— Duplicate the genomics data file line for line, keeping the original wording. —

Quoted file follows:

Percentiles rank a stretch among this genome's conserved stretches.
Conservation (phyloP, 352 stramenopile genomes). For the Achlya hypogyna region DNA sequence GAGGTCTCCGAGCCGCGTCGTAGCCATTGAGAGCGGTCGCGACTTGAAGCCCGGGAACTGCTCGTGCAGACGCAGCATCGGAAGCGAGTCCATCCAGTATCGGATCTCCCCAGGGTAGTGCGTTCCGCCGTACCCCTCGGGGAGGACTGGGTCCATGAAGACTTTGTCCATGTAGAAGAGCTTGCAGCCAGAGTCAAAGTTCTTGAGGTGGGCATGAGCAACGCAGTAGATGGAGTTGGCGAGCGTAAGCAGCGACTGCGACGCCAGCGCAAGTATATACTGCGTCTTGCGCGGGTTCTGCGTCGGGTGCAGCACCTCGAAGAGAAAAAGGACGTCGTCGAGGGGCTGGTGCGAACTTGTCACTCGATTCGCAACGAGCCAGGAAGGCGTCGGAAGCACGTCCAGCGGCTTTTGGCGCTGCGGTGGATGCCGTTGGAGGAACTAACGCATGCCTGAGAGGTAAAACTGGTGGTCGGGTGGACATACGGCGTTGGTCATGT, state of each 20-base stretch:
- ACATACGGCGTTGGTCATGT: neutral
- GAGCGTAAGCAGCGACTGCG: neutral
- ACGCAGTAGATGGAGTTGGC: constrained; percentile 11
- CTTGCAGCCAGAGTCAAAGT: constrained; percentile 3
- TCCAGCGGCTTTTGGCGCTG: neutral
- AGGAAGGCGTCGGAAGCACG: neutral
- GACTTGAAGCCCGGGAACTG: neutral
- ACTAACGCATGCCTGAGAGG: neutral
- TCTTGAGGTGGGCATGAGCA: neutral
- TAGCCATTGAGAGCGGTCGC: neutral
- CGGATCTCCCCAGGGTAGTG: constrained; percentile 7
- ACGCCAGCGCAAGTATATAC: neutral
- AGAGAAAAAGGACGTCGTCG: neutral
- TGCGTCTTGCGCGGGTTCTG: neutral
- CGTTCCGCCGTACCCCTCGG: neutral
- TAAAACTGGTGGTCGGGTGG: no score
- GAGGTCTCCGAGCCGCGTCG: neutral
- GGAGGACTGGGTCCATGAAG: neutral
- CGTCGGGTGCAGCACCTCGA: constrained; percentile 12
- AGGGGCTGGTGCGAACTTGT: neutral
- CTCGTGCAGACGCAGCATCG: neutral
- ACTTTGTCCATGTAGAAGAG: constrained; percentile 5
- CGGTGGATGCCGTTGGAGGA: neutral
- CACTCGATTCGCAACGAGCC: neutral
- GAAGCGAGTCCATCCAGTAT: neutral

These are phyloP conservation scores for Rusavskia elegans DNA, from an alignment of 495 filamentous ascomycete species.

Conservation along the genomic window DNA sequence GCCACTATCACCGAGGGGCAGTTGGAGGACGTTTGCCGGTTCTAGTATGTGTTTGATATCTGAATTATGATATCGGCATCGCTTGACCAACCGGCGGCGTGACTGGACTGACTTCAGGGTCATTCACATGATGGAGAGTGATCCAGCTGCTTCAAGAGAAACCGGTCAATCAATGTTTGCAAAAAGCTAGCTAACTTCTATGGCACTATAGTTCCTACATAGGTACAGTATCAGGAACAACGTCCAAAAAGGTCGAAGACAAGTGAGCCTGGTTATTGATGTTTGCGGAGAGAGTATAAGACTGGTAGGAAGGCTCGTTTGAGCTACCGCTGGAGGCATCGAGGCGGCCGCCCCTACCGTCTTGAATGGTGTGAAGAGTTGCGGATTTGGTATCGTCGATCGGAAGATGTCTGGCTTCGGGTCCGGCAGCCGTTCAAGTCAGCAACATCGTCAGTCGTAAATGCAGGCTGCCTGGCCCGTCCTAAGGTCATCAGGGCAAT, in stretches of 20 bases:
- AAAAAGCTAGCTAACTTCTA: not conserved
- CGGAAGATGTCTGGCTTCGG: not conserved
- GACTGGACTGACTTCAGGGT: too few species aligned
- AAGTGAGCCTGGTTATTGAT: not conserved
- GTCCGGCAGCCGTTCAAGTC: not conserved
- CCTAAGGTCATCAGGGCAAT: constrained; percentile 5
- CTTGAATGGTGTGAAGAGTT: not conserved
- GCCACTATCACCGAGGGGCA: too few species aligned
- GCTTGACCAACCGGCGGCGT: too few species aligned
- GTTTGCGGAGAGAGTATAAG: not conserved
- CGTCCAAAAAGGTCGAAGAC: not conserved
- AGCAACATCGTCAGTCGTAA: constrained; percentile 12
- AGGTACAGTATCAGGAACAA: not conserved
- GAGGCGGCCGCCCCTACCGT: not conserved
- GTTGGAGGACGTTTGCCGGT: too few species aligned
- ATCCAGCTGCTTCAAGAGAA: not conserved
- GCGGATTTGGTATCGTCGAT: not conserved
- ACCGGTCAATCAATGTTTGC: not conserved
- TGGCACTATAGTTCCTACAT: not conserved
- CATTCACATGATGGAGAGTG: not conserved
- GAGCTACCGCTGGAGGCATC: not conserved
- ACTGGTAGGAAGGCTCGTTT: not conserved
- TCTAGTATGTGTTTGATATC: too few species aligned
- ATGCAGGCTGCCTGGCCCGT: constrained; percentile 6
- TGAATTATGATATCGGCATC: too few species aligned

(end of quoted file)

Percentiles rank a stretch among this genome's conserved stretches.
Conservation (phyloP, 352 stramenopile genomes). For the Achlya hypogyna region DNA sequence GAGGTCTCCGAGCCGCGTCGTAGCCATTGAGAGCGGTCGCGACTTGAAGCCCGGGAACTGCTCGTGCAGACGCAGCATCGGAAGCGAGTCCATCCAGTATCGGATCTCCCCAGGGTAGTGCGTTCCGCCGTACCCCTCGGGGAGGACTGGGTCCATGAAGACTTTGTCCATGTAGAAGAGCTTGCAGCCAGAGTCAAAGTTCTTGAGGTGGGCATGAGCAACGCAGTAGATGGAGTTGGCGAGCGTAAGCAGCGACTGCGACGCCAGCGCAAGTATATACTGCGTCTTGCGCGGGTTCTGCGTCGGGTGCAGCACCTCGAAGAGAAAAAGGACGTCGTCGAGGGGCTGGTGCGAACTTGTCACTCGATTCGCAACGAGCCAGGAAGGCGTCGGAAGCACGTCCAGCGGCTTTTGGCGCTGCGGTGGATGCCGTTGGAGGAACTAACGCATGCCTGAGAGGTAAAACTGGTGGTCGGGTGGACATACGGCGTTGGTCATGT, state of each 20-base stretch:
- ACATACGGCGTTGGTCATGT: neutral
- GAGCGTAAGCAGCGACTGCG: neutral
- ACGCAGTAGATGGAGTTGGC: constrained; percentile 11
- CTTGCAGCCAGAGTCAAAGT: constrained; percentile 3
- TCCAGCGGCTTTTGGCGCTG: neutral
- AGGAAGGCGTCGGAAGCACG: neutral
- GACTTGAAGCCCGGGAACTG: neutral
- ACTAACGCATGCCTGAGAGG: neutral
- TCTTGAGGTGGGCATGAGCA: neutral
- TAGCCATTGAGAGCGGTCGC: neutral
- CGGATCTCCCCAGGGTAGTG: constrained; percentile 7
- ACGCCAGCGCAAGTATATAC: neutral
- AGAGAAAAAGGACGTCGTCG: neutral
- TGCGTCTTGCGCGGGTTCTG: neutral
- CGTTCCGCCGTACCCCTCGG: neutral
- TAAAACTGGTGGTCGGGTGG: no score
- GAGGTCTCCGAGCCGCGTCG: neutral
- GGAGGACTGGGTCCATGAAG: neutral
- CGTCGGGTGCAGCACCTCGA: constrained; percentile 12
- AGGGGCTGGTGCGAACTTGT: neutral
- CTCGTGCAGACGCAGCATCG: neutral
- ACTTTGTCCATGTAGAAGAG: constrained; percentile 5
- CGGTGGATGCCGTTGGAGGA: neutral
- CACTCGATTCGCAACGAGCC: neutral
- GAAGCGAGTCCATCCAGTAT: neutral

These are phyloP conservation scores for Rusavskia elegans DNA, from an alignment of 495 filamentous ascomycete species.

Conservation along the genomic window DNA sequence GCCACTATCACCGAGGGGCAGTTGGAGGACGTTTGCCGGTTCTAGTATGTGTTTGATATCTGAATTATGATATCGGCATCGCTTGACCAACCGGCGGCGTGACTGGACTGACTTCAGGGTCATTCACATGATGGAGAGTGATCCAGCTGCTTCAAGAGAAACCGGTCAATCAATGTTTGCAAAAAGCTAGCTAACTTCTATGGCACTATAGTTCCTACATAGGTACAGTATCAGGAACAACGTCCAAAAAGGTCGAAGACAAGTGAGCCTGGTTATTGATGTTTGCGGAGAGAGTATAAGACTGGTAGGAAGGCTCGTTTGAGCTACCGCTGGAGGCATCGAGGCGGCCGCCCCTACCGTCTTGAATGGTGTGAAGAGTTGCGGATTTGGTATCGTCGATCGGAAGATGTCTGGCTTCGGGTCCGGCAGCCGTTCAAGTCAGCAACATCGTCAGTCGTAAATGCAGGCTGCCTGGCCCGTCCTAAGGTCATCAGGGCAAT, in stretches of 20 bases:
- AAAAAGCTAGCTAACTTCTA: not conserved
- CGGAAGATGTCTGGCTTCGG: not conserved
- GACTGGACTGACTTCAGGGT: too few species aligned
- AAGTGAGCCTGGTTATTGAT: not conserved
- GTCCGGCAGCCGTTCAAGTC: not conserved
- CCTAAGGTCATCAGGGCAAT: constrained; percentile 5
- CTTGAATGGTGTGAAGAGTT: not conserved
- GCCACTATCACCGAGGGGCA: too few species aligned
- GCTTGACCAACCGGCGGCGT: too few species aligned
- GTTTGCGGAGAGAGTATAAG: not conserved
- CGTCCAAAAAGGTCGAAGAC: not conserved
- AGCAACATCGTCAGTCGTAA: constrained; percentile 12
- AGGTACAGTATCAGGAACAA: not conserved
- GAGGCGGCCGCCCCTACCGT: not conserved
- GTTGGAGGACGTTTGCCGGT: too few species aligned
- ATCCAGCTGCTTCAAGAGAA: not conserved
- GCGGATTTGGTATCGTCGAT: not conserved
- ACCGGTCAATCAATGTTTGC: not conserved
- TGGCACTATAGTTCCTACAT: not conserved
- CATTCACATGATGGAGAGTG: not conserved
- GAGCTACCGCTGGAGGCATC: not conserved
- ACTGGTAGGAAGGCTCGTTT: not conserved
- TCTAGTATGTGTTTGATATC: too few species aligned
- ATGCAGGCTGCCTGGCCCGT: constrained; percentile 6
- TGAATTATGATATCGGCATC: too few species aligned